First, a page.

Organisation of space

In the film medium a whole of space and time is formed by a sequence of shots. Film craft demands knowledge of principals of different filming angles because each following shot must be a logical and natural continuation of the preceding shot.

Camera axis

The camera axis is a fictional line, perpendicular to the lens optical axis.
For example, let’s take a man, tied up to the tree and crying. It’s very difficult to film such a scene in one shot (except with a moving camera) and at the same time give all the necessary information to the viewer. We have two options: we begin with the medium shot of the person, in which it’s clear that he is tied to the tree but the tears on his face are not clearly visible. Then we can jump down the optical axis of the lens to the close-up of his face and emphasise the tears. This way, we move closer down the camera axis. The reverse editing process is also possible. The first shot could be the close-up of the face and the second the medium shot of the man. In this case, we talk about moving away on the camera axis.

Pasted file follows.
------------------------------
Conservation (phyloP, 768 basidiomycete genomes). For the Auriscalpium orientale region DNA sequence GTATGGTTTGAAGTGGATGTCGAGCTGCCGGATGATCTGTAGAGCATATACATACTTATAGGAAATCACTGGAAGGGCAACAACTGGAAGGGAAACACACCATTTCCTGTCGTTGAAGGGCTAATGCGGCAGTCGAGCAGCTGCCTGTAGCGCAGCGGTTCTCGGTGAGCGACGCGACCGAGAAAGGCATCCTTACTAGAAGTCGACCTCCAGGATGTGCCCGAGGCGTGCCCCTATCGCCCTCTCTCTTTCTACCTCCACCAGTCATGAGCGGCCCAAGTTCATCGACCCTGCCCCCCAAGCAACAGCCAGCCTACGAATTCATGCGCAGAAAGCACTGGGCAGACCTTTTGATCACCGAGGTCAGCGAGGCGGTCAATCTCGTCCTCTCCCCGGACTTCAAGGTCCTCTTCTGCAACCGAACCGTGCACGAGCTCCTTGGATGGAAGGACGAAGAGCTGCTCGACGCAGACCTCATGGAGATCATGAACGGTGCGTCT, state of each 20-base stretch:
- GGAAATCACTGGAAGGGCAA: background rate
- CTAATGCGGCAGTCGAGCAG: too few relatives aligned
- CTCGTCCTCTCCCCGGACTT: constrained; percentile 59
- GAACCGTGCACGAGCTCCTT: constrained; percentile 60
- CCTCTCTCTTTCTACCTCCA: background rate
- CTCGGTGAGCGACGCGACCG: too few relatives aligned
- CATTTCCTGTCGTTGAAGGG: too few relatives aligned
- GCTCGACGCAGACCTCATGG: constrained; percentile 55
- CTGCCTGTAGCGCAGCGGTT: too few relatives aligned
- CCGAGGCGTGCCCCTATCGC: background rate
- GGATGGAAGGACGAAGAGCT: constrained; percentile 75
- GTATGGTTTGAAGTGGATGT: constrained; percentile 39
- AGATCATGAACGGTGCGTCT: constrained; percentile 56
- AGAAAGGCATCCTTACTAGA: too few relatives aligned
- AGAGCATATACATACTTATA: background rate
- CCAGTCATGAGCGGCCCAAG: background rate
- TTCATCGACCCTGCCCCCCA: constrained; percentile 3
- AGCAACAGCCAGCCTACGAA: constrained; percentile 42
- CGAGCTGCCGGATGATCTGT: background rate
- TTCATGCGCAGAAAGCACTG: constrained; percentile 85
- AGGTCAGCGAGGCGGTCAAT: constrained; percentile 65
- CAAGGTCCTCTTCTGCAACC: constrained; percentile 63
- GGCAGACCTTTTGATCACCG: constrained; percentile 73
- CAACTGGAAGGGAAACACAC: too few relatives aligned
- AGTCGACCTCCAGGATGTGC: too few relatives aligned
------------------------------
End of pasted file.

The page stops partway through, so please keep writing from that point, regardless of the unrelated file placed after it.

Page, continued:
Axis of action

The axis of action is one of the basic elements of creating a unique scene space in film. It mainly enables orientation in the space and uninterrupted following of the action. The axis of action is a fictional line between two characters, mostly between their heads. It is also the extension of a look or movement.



If we put the camera on one side of the axis of action in the process of framing, our characters and objects will keep the same position in the space as well as the same direction of the look or movement.

If we break the rule of the axis of action, we refer to the so-called jump over the axis, in which we ruin the “unity” of the space and the orientation in the space.


Objective and subjective filming angles

In the process of framing, the objective angle or point of view is the position of the camera in which the shot looks like it’s seen through the eyes of the viewer, i.e. objectively. While framing two or more characters, all camera angles, distanced from the axis of action, are objective camera angles.
Subjective angles as camera positions are set exactly on the axis of action. The viewer gets the feeling as if the content of the shot is seen through the eyes of the character from the previous or next shot.


In a situation with a larger number of actors, we can set the axis of action more than once based on the look, movement, dialogue…

Legend – objective and subjective filming angles


1 general





2 inner complementary



3 inner complementary



4 outer complementary



5 outer complementary



6 general – close-up



7 general – close-up



8 subjective



9 subjective